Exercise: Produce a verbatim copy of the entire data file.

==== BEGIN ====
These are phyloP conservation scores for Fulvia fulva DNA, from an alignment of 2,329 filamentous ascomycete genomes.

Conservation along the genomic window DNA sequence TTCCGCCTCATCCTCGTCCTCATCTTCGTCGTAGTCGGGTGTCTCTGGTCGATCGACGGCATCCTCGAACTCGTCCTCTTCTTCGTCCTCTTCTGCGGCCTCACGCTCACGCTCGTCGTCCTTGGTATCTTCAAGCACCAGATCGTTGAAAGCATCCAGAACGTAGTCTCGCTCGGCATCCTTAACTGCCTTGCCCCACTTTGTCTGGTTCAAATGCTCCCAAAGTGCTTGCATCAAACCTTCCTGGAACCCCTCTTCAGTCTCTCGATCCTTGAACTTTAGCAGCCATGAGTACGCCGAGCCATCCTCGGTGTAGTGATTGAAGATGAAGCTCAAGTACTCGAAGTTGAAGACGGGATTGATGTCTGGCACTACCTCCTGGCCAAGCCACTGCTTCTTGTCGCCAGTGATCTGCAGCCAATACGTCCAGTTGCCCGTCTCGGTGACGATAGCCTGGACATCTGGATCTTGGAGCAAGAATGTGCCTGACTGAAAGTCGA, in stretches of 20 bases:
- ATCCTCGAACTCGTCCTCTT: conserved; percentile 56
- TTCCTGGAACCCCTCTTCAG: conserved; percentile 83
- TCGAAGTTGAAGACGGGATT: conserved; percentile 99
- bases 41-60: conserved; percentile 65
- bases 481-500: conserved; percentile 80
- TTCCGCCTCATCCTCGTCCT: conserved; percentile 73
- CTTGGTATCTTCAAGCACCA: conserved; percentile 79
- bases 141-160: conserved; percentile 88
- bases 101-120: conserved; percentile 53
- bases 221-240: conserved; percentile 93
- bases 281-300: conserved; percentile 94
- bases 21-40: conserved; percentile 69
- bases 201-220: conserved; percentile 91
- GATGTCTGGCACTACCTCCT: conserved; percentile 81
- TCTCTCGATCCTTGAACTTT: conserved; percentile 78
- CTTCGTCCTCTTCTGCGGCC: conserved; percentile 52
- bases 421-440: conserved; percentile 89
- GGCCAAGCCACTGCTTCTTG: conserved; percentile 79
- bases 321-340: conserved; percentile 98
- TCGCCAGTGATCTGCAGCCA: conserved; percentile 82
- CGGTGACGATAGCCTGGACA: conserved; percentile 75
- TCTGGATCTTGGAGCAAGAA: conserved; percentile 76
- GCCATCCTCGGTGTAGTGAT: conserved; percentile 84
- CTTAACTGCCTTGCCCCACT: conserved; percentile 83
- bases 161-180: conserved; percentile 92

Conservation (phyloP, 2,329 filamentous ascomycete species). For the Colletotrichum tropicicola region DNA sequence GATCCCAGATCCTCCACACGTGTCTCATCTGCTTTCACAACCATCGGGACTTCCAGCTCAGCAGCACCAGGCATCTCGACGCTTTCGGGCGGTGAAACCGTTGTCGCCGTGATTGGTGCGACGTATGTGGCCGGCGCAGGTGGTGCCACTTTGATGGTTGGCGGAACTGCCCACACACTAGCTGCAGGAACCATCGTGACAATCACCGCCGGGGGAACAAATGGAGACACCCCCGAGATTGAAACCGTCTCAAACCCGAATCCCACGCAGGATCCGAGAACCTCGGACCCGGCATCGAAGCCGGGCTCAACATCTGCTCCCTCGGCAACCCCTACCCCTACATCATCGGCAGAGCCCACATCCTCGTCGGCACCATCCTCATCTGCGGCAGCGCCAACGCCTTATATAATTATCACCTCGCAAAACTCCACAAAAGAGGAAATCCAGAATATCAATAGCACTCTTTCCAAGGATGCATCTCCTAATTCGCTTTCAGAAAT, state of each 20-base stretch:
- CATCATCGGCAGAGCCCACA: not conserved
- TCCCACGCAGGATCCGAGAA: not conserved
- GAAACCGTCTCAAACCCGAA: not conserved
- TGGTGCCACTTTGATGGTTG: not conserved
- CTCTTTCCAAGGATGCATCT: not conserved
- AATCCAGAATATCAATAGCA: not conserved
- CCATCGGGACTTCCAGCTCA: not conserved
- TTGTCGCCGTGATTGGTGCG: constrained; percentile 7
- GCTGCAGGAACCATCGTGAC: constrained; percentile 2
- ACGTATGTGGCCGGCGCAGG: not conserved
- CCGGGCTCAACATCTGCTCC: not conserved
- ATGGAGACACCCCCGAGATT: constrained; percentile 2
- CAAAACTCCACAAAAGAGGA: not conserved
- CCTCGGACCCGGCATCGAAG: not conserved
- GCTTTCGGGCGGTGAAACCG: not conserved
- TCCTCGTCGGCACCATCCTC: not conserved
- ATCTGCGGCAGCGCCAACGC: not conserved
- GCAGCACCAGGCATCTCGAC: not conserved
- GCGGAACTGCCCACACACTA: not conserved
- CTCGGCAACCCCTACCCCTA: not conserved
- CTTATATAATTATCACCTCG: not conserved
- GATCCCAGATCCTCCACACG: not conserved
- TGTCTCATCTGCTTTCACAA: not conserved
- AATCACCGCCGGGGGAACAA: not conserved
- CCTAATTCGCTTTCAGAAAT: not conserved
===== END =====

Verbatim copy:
These are phyloP conservation scores for Fulvia fulva DNA, from an alignment of 2,329 filamentous ascomycete genomes.

Conservation along the genomic window DNA sequence TTCCGCCTCATCCTCGTCCTCATCTTCGTCGTAGTCGGGTGTCTCTGGTCGATCGACGGCATCCTCGAACTCGTCCTCTTCTTCGTCCTCTTCTGCGGCCTCACGCTCACGCTCGTCGTCCTTGGTATCTTCAAGCACCAGATCGTTGAAAGCATCCAGAACGTAGTCTCGCTCGGCATCCTTAACTGCCTTGCCCCACTTTGTCTGGTTCAAATGCTCCCAAAGTGCTTGCATCAAACCTTCCTGGAACCCCTCTTCAGTCTCTCGATCCTTGAACTTTAGCAGCCATGAGTACGCCGAGCCATCCTCGGTGTAGTGATTGAAGATGAAGCTCAAGTACTCGAAGTTGAAGACGGGATTGATGTCTGGCACTACCTCCTGGCCAAGCCACTGCTTCTTGTCGCCAGTGATCTGCAGCCAATACGTCCAGTTGCCCGTCTCGGTGACGATAGCCTGGACATCTGGATCTTGGAGCAAGAATGTGCCTGACTGAAAGTCGA, in stretches of 20 bases:
- ATCCTCGAACTCGTCCTCTT: conserved; percentile 56
- TTCCTGGAACCCCTCTTCAG: conserved; percentile 83
- TCGAAGTTGAAGACGGGATT: conserved; percentile 99
- bases 41-60: conserved; percentile 65
- bases 481-500: conserved; percentile 80
- TTCCGCCTCATCCTCGTCCT: conserved; percentile 73
- CTTGGTATCTTCAAGCACCA: conserved; percentile 79
- bases 141-160: conserved; percentile 88
- bases 101-120: conserved; percentile 53
- bases 221-240: conserved; percentile 93
- bases 281-300: conserved; percentile 94
- bases 21-40: conserved; percentile 69
- bases 201-220: conserved; percentile 91
- GATGTCTGGCACTACCTCCT: conserved; percentile 81
- TCTCTCGATCCTTGAACTTT: conserved; percentile 78
- CTTCGTCCTCTTCTGCGGCC: conserved; percentile 52
- bases 421-440: conserved; percentile 89
- GGCCAAGCCACTGCTTCTTG: conserved; percentile 79
- bases 321-340: conserved; percentile 98
- TCGCCAGTGATCTGCAGCCA: conserved; percentile 82
- CGGTGACGATAGCCTGGACA: conserved; percentile 75
- TCTGGATCTTGGAGCAAGAA: conserved; percentile 76
- GCCATCCTCGGTGTAGTGAT: conserved; percentile 84
- CTTAACTGCCTTGCCCCACT: conserved; percentile 83
- bases 161-180: conserved; percentile 92

Conservation (phyloP, 2,329 filamentous ascomycete species). For the Colletotrichum tropicicola region DNA sequence GATCCCAGATCCTCCACACGTGTCTCATCTGCTTTCACAACCATCGGGACTTCCAGCTCAGCAGCACCAGGCATCTCGACGCTTTCGGGCGGTGAAACCGTTGTCGCCGTGATTGGTGCGACGTATGTGGCCGGCGCAGGTGGTGCCACTTTGATGGTTGGCGGAACTGCCCACACACTAGCTGCAGGAACCATCGTGACAATCACCGCCGGGGGAACAAATGGAGACACCCCCGAGATTGAAACCGTCTCAAACCCGAATCCCACGCAGGATCCGAGAACCTCGGACCCGGCATCGAAGCCGGGCTCAACATCTGCTCCCTCGGCAACCCCTACCCCTACATCATCGGCAGAGCCCACATCCTCGTCGGCACCATCCTCATCTGCGGCAGCGCCAACGCCTTATATAATTATCACCTCGCAAAACTCCACAAAAGAGGAAATCCAGAATATCAATAGCACTCTTTCCAAGGATGCATCTCCTAATTCGCTTTCAGAAAT, state of each 20-base stretch:
- CATCATCGGCAGAGCCCACA: not conserved
- TCCCACGCAGGATCCGAGAA: not conserved
- GAAACCGTCTCAAACCCGAA: not conserved
- TGGTGCCACTTTGATGGTTG: not conserved
- CTCTTTCCAAGGATGCATCT: not conserved
- AATCCAGAATATCAATAGCA: not conserved
- CCATCGGGACTTCCAGCTCA: not conserved
- TTGTCGCCGTGATTGGTGCG: constrained; percentile 7
- GCTGCAGGAACCATCGTGAC: constrained; percentile 2
- ACGTATGTGGCCGGCGCAGG: not conserved
- CCGGGCTCAACATCTGCTCC: not conserved
- ATGGAGACACCCCCGAGATT: constrained; percentile 2
- CAAAACTCCACAAAAGAGGA: not conserved
- CCTCGGACCCGGCATCGAAG: not conserved
- GCTTTCGGGCGGTGAAACCG: not conserved
- TCCTCGTCGGCACCATCCTC: not conserved
- ATCTGCGGCAGCGCCAACGC: not conserved
- GCAGCACCAGGCATCTCGAC: not conserved
- GCGGAACTGCCCACACACTA: not conserved
- CTCGGCAACCCCTACCCCTA: not conserved
- CTTATATAATTATCACCTCG: not conserved
- GATCCCAGATCCTCCACACG: not conserved
- TGTCTCATCTGCTTTCACAA: not conserved
- AATCACCGCCGGGGGAACAA: not conserved
- CCTAATTCGCTTTCAGAAAT: not conserved